Sunday, October 31, 2010
"Things We Didn't See Coming" by Steven Amsterdam
In an attempt to take a break from my normal reading fare (i.e., more paranormal stuff), I decided to run through my I-want-to-read-this-someday-down-the-road list and see if anything looked good. This seemed to fit the bill - definitely not supernatural, and short to boot. I placed my reserve and when it came, I checked it out thinking I might eventually get around to it.
It didn't take long to start reading it, and once I started, I found I couldn't stop. There's something about this book, something that compelled me to keep reading. It's an odd format - nine "stories" that are more like snapshots of the narrator's life at different times over 30 years. Luckily, the stories appear sequentially, so there's no jumping around in time. But it's still strange to read about someones life like this; I found myself wondering how he got to where he was in each story. It's stories without background, if you will. And you never do learn the name of the narrator, so he could be just about anyone.
The scenes follow the narrator after the world takes a complete nose-dive on New Year's Eve, 1999. Remember the whole Y2K fiasco? Well, in this book, the fearful were absolutely right to worry - the planet evidently cannot survive the transition to the year 2000. The narrator is taken to his grandparents house by his parents, his mother being a naysayer and his father being a true believer. Obviously, this will cause problems down the road for his parents, and indeed, when he visits them in later stories, they are no longer together. His grandparents make an appearance again in one of the stories (one of the more touching entries), along with crazy weather, the flu-like plague (which reminded me quite of bit of Stephen King's Captain Trips illness from "The Stand"), and other challenges the narrator faces.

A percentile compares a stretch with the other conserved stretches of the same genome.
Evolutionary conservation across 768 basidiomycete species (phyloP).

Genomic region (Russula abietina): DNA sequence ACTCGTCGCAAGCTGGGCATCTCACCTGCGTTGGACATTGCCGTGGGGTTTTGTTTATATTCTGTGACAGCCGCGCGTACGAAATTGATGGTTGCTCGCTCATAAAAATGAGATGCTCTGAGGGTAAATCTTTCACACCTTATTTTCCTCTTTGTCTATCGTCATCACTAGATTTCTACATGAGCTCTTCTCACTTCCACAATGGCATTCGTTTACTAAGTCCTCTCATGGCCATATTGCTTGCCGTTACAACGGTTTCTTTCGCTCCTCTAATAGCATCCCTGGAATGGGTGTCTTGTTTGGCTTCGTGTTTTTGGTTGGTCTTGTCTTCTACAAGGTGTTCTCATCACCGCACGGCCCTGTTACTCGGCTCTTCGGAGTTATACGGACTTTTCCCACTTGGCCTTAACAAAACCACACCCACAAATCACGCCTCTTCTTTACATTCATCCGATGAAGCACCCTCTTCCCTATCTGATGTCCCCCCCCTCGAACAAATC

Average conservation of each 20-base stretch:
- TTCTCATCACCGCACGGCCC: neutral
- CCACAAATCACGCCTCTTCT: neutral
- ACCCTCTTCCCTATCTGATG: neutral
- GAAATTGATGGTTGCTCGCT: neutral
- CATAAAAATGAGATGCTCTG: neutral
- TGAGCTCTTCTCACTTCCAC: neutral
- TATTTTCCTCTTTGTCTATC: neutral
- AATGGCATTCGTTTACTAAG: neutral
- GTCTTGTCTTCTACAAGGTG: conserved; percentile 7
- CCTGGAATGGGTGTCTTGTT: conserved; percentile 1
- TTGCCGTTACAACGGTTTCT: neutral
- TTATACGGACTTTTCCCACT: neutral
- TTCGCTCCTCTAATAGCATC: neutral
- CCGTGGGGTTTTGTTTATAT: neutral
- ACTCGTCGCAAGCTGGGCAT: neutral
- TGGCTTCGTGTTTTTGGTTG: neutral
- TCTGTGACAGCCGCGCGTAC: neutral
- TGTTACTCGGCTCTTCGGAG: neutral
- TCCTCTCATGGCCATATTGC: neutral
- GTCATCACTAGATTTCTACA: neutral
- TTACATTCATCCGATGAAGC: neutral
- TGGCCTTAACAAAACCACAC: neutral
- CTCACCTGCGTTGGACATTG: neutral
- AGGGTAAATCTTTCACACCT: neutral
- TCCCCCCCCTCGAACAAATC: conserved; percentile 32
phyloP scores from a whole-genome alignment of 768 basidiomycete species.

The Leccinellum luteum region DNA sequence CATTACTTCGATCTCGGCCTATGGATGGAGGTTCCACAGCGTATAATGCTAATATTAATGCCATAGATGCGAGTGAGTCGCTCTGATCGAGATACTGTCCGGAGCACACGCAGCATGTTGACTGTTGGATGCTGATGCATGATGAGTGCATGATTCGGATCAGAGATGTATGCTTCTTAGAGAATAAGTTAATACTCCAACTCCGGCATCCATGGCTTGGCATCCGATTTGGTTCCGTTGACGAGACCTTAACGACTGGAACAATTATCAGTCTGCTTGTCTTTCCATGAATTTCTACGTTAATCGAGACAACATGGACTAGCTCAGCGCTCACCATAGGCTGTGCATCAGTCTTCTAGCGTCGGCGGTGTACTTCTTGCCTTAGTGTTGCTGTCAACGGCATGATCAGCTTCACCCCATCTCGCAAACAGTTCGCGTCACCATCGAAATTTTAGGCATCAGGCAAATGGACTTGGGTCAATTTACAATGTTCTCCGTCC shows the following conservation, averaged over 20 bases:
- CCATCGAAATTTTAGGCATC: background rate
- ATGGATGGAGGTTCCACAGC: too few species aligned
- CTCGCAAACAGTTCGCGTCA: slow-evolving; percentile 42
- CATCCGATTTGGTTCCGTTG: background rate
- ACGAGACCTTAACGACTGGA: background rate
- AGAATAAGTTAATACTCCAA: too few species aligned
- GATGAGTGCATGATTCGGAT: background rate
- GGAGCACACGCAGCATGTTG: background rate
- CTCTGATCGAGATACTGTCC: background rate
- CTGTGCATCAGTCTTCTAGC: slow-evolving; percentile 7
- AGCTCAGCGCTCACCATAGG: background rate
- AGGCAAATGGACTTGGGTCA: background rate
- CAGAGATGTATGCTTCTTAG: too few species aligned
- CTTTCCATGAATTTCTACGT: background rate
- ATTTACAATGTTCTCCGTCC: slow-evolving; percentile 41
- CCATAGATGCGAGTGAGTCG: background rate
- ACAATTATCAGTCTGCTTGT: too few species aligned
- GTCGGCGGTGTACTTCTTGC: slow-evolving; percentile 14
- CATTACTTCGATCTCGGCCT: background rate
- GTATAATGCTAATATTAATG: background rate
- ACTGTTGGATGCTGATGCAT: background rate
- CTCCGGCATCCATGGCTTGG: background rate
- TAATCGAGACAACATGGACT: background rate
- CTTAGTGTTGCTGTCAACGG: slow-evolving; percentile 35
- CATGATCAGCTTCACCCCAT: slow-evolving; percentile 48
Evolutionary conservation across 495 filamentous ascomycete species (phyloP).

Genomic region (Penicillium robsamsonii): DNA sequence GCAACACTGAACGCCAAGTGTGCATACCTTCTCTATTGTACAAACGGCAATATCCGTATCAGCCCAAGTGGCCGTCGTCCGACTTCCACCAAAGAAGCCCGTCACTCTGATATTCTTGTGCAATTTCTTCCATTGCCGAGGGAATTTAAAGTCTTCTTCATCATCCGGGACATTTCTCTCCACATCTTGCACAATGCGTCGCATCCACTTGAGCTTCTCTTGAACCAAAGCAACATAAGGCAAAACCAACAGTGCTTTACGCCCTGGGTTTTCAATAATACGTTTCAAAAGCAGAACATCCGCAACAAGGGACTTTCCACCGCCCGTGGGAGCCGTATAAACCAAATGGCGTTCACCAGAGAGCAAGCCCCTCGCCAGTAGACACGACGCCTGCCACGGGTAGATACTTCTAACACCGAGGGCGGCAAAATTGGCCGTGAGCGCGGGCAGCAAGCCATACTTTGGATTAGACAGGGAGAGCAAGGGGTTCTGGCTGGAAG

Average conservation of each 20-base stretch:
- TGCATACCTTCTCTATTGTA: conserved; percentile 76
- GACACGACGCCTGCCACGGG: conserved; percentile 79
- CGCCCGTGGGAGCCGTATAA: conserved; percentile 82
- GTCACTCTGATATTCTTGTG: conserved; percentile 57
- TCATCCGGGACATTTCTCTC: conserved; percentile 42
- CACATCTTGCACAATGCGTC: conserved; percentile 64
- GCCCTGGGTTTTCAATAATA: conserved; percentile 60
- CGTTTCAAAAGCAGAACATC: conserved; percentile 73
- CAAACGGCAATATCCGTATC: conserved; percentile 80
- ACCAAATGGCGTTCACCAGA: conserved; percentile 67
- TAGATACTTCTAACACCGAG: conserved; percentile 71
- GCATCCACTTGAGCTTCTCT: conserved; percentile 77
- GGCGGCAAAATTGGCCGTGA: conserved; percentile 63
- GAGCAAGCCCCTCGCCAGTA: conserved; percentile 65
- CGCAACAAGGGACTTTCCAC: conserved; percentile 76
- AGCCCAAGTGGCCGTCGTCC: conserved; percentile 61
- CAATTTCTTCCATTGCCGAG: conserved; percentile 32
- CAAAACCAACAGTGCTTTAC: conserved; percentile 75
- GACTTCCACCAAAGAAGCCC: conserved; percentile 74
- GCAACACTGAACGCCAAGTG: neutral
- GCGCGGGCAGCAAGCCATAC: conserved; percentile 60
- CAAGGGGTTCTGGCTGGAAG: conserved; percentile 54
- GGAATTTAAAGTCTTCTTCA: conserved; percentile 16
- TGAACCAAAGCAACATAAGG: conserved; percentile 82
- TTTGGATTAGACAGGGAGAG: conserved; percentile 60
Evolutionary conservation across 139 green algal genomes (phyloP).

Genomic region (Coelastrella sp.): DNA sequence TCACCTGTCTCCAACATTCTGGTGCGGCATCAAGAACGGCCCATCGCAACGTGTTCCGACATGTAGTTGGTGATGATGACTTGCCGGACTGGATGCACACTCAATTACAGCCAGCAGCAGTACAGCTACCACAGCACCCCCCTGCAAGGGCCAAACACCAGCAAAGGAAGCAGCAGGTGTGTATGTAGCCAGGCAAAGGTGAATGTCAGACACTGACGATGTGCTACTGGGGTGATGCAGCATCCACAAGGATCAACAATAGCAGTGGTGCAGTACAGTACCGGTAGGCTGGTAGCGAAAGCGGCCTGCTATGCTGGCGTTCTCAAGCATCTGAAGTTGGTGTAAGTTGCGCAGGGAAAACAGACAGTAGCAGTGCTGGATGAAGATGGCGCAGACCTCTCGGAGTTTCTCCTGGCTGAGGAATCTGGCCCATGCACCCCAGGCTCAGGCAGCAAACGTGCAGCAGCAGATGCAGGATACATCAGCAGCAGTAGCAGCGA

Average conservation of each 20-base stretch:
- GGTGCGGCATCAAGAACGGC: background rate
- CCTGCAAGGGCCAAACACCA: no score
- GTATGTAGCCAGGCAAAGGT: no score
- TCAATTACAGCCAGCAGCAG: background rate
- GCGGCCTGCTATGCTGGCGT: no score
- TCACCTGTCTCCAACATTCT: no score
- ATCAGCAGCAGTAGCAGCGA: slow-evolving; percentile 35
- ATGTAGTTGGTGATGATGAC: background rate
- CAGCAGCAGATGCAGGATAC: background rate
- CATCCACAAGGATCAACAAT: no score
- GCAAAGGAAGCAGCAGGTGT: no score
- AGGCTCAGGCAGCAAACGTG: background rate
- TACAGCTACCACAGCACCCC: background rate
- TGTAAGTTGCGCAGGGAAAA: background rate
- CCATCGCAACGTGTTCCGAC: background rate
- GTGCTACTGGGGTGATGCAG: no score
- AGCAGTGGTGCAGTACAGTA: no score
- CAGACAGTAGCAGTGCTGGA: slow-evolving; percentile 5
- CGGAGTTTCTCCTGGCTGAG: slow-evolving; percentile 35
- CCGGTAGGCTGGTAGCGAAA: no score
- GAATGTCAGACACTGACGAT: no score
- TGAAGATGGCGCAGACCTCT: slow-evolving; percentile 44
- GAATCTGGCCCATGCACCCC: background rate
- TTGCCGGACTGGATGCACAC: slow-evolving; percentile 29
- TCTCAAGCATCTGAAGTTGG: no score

It's a strange work, but the point is, it works. I thought the character development was quite good considering that it's not done in the typical fashion; I wanted to find out if the narrator was going to survive. I also thought some of the peripheral characters were interesting and well-done, too, no small feat when they make such short appearances. It's a good little book, and I truly believed that some of this gloom-and-doom world could happen. I'm curious to see what Amsterdam does next.